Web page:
March 21, 2020
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The Pawan Chamling Backlash! Prem Singh Tamang Faces Legal Questions Over Elevation As Sikkim CM

Prem Singh Tamang went to jail in 2017 for embezzlement of funds and since then, he took Pawan Chamling head on. Tamang's party Sikkim Krantikari Morcha beat Chamling's Sikkim Democratic Front narrowly in the Assembly elections

The Pawan Chamling Backlash! Prem Singh Tamang Faces Legal Questions Over Elevation As Sikkim CM
Thorny Crown
Tamang was jailed for a year in 2017.
The Pawan Chamling Backlash! Prem Singh Tamang Faces Legal Questions Over Elevation As Sikkim CM
  • Pawan Chamling is cam­ping in Delhi and meeting legal eagles to weigh his case against CM Prem Singh Tamang
  • SKM has a wafer-thin majority with 17 seats in the 32-member Sikkim assembly. SDF has 15 MLAs


Can a person who served a year-long jail term be a chief minister in India? That is the question at the heart of a political drama unfolding in the Himalayan state of Sikkim, barely weeks after Pawan Chamling’s record run as chief minister was broken by his one-time protégée Prem Singh Tamang. Popularly known as P.S. Golay, Tamang became the chief minister after his party, the Sikkim Krantikari Morcha (SKM), managed a wafer-thin majority with 17 seats in the 32-member Sikkim assembly. The Chamling-led Sikkim Democratic Front (SDF) managed to win 15.

Tamang, 51, was sent to jail in 2017 after he was found guilty of misappropriating government funds worth Rs 9.5 lakh in a milch cow distribution scheme. He was minister of animal husbandry in Chamling’s cabinet when the scam took place bet­ween 1994 and 1999. The case against Tamang was initiated by Chamling’s predecessor, Nar Bahadur Bhandari, who was the then opposition leader. The SDF pursued the case and Tamang was disqualified as member of the assembly after convicted by a trial court in 2016; in 2017 the Sikkim high court upheld the verdict. Tamang had held a grudge against Cha­mling since then for not protecting him. On his rel­ease from jail in Aug­ust 2018, Tamang took Chamling head on.

But the plot has taken another turn with Chamling—who had served as the chief minister for five consecutive terms since 1993—looking for legal options to challenge Tamang’s elevation. Chamling is cam­ping in Delhi along with other party leaders and meeting legal eagles to weigh their case, sources said. Under Representation of the People Act, 1951, a person convicted under the Pre­vention of Corruption Act, 1988, for more than six months cannot contest elections for six years. However, in 2015, the BJP government diluted the act which all­owed Tamang’s coronation.

Chamling also met Prime Minister Narendra Modi and Union home minister Amit Shah in Delhi last week, lending credence to the theory that SDF is trying to “isolate” Tamang politically. The Centre’s support is crucial for Cha­mling as both his SDF and Tamang’s SKM are all­ies of the BJP. The SDF is part of the BJP-led Nor­theast Dem­ocratic All­iance (NEDA). “We are exploring a number of opt­ions, but it’s too early comment on anything at the mom­ent..,” Chamling told Out­look over phone from Delhi. “Maybe, we can discuss the issue (on the SDF’s strategies to pull down the Tamang government) sometimes next week…”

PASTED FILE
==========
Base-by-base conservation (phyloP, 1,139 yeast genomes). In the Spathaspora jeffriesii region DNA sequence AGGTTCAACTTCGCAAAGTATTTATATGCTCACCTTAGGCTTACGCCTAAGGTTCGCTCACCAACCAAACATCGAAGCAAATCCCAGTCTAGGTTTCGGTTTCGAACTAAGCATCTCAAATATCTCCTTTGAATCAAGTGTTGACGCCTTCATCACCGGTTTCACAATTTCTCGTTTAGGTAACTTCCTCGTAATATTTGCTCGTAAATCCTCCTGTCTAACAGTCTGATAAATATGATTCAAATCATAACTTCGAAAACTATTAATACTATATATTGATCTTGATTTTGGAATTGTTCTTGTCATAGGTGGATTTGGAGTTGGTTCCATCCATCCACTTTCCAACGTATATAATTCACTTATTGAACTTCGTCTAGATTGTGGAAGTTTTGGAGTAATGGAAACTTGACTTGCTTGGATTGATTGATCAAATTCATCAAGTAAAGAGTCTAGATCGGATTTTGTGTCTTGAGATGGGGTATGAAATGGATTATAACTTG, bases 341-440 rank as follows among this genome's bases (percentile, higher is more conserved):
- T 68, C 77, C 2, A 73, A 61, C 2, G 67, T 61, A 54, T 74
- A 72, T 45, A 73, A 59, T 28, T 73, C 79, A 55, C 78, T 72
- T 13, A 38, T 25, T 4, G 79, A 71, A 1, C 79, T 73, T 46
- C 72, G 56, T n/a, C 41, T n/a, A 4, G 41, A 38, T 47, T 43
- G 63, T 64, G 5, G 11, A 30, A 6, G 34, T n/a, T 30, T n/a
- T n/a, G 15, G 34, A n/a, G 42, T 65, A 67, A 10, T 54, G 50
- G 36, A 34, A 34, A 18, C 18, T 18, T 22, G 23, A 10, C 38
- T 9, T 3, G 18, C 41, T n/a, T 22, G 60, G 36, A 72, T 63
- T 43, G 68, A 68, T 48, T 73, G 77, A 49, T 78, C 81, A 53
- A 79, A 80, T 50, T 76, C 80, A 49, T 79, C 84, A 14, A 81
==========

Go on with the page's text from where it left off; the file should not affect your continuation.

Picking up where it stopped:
Also important in Cha­mling’s scheme of things are the impending by-elections for three assembly seats. “It’s politics that is at the centre of the issue and the by-elections…hold the key to whether Cha­mling and his SDF can make a comeback or Tamang manages to retain power?” said a Gan­gtok-based political analyst. Chamling, his former cabinet colleague D.T. Lepcha and the SKM’s Kunga Nima Lepcha all had won from two seats each. Each have already resigned from one seat each which will necessitate by-polls within six months. Tamang has a two-seat advantage over Chamling.

The baby-faced Tamang, however, can still remain CM for at least six months before he must contest and get elected to the ass­embly. Aware of the pitfalls ahead, sources said, Tamang is grooming his son, Aditya, to take on the responsibilities of CM if the need arises. Aditya is also a legislator in the assembly. “For the next six months, our chief minister will consolidate his position and ens­ure that the SKM government remains in power…it’s with the people’s mandate the SKM under the leadership of PS Golay has formed a new government in Sikkim…The people of Sikkim voted for ‘parivartan’ (change) and the SKM will bring that change. The SDF has to realise that it is in the opposition and should play a constructive role of an opposition party,” an SKM leader said.

Anjan Upadhayaya, political commentator and editor of Gangtok-based Nepali daily Hamro Khabar, said that “the results of the by-polls to the three assembly seats holds the key to whether Tamang’s SKM remains in power or the grand old SDF led by Chamling edges out the SKM…” Traditionally, ruling parties have won by-polls in the state.

Chamling is, meanwhile, sharpening his knife in the hope of finding the right time to go for the kill. Many say that it’s a matter of when and not if Chamling will stake claim to the throne from where he ruled the Himalayan state with an iron hand for 25 years.

The game is on.

By Probir Pramanik in Calcutta

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